Editors' note: This week PRIME is publishing the set of five lectures given by Karl Polanyi in autumn 1940 at Bennington College, Vermont, entitled "The Present Age of Transformation". The lectures have also now been put together for ease of reference into a pdf "publication". We post here the first lecture, "The Passing of 19th Century Civilization".
Introduction: The Institutional Approach
The subject matter of these lectures is a vast and unique event: the passing of 19th century civilization in the short period that elapsed between the first and the second wars of the 20th century.
At the beginning of this period, 19th century ideals were paramount, indeed their influence had never been greater; by its close hardly anything was left of that system under which our type of society had risen to world leadership. Within national frontiers representative democracy had been safe-guarding a regime of liberty, and the national well-being of all civilized nations had been immeasurably increased under the sway of liberal capitalism; the balance of power had secured a comparative freedom from long and devastating wars, while the gold standard had become the solid foundation of a vast system of economic cooperation on an almost planetary scale. Although the world was far from perfect, it seemed well on the way towards perfection. Suddenly this unique edifice collapsed. The very conditions under which our society existed passed forever. The tasks which face us in the present cannot, we believe, be understood except in the light of this tremendous event. It is both national and international, political and economic – all our institutions are involved. The historian is at a loss where to start.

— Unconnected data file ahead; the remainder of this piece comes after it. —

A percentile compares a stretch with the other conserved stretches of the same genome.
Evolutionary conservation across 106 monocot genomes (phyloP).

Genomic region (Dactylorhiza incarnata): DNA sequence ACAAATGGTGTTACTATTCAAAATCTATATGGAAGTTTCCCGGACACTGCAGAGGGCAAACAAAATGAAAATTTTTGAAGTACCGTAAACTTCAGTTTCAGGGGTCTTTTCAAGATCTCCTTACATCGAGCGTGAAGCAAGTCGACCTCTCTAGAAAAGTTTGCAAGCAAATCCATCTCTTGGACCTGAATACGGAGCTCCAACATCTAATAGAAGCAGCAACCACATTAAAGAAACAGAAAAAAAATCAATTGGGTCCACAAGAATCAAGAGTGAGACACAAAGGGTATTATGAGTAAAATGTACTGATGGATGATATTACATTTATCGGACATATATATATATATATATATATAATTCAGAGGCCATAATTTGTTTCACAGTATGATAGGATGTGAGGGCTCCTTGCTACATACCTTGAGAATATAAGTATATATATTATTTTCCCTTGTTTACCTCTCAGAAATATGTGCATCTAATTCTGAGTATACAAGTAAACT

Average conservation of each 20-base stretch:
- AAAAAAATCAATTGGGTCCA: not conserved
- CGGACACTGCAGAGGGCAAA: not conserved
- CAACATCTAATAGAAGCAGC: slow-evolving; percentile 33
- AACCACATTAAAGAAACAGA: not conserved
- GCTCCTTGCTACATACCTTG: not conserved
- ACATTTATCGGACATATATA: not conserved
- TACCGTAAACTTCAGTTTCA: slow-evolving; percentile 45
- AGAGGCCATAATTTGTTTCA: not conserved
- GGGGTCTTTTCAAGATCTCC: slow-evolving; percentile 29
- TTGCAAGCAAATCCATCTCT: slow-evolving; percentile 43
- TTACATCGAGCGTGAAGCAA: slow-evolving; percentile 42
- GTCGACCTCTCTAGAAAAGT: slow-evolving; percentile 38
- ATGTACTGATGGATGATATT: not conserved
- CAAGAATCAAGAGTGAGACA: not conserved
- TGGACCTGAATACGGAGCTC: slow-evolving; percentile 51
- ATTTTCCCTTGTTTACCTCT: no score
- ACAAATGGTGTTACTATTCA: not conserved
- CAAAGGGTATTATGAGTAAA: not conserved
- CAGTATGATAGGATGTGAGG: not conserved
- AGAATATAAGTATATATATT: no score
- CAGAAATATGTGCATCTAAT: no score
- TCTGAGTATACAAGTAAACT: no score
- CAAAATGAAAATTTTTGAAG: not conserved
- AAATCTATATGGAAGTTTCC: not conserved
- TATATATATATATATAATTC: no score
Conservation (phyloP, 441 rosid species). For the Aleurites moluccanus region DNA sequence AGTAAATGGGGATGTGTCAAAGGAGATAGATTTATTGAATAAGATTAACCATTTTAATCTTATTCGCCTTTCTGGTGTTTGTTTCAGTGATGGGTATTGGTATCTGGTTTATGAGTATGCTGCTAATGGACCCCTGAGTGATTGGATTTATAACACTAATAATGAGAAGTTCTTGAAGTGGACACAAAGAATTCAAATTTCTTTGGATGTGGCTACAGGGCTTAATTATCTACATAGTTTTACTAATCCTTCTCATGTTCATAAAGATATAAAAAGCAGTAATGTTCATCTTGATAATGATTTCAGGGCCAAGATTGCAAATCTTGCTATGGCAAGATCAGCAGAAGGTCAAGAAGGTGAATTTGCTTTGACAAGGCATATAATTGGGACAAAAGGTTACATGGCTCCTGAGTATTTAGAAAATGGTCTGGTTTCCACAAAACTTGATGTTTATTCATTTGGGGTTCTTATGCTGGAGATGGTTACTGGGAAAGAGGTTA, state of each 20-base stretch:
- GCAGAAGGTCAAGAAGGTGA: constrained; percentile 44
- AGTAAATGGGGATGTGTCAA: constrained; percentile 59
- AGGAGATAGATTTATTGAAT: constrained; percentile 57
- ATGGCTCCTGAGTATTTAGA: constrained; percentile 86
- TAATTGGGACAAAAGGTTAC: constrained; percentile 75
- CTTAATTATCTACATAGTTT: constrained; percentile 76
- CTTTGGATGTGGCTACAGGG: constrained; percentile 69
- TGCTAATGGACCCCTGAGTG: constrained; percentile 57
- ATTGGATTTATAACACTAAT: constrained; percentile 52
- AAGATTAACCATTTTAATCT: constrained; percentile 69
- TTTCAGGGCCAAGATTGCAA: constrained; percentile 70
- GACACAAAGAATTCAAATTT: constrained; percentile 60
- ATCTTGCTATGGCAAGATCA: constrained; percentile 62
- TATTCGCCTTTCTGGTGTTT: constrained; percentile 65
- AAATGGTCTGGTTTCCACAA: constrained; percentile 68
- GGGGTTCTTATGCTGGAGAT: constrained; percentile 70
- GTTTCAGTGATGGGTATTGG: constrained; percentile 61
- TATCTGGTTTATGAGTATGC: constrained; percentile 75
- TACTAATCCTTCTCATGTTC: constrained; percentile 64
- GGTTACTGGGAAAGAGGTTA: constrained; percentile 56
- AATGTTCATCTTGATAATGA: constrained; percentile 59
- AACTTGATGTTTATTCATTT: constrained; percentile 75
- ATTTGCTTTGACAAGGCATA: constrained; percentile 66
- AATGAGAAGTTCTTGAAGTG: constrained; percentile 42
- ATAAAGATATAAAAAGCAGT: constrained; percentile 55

The Conservative ‘Twenties and the Revolutionary ‘Thirties
The Great War of 1914-18 had been, on the whole, true to 19th century type: one alignment of great powers against another; belligerents and neutrals; soldiers and civilians; business and warfare; - all distinct and separate. Defeat resulted in a treaty which was intended to insure that life should continue very much as before. The War was about nothing in particular and had settled nothing essential; yet it had been more terrible than all its predecessors.
The trend of the ‘Twenties was distinctly conservative. The spectacular revolutions and counter-revolutions of 1917-23, even when they were more than upheavals resulting from the shock of defeat, introduced no new element into Western history. Not only Hindenburg and Wilson, but also Lenin and Trotsky, were in the 19th century tradition. The tendency of the times was simply to establish, or eventually to re-establish, the system commonly associated with the ideals of the English, the American and the French revolutions of the 17th and 18th centuries. Radical policies served traditional aims. The Great War had been, in the main, an attempt to overcome by fruitless violence the difficulties which bogged the system since the beginning of the century; in the peaceful ‘Twenties this effort was intensified, but the effects of the War had merely enhanced those difficulties.
Suddenly in the early ‘Thirties, with an awe-inspiring vehemence, change set in. Its landmarks were the abandonment of the gold standard by Great Britain and subsequently by all other countries; the Five-year Plans, especially the collectivization of the farms in Russia; the launching of the New Deal; the National Socialist revolution; the collapse of the balance of power in favor of autarch empires. By 1940 every vestige of the international system had disappeared, and, except for a few enclaves, the people were living in an entirely new institutional setting.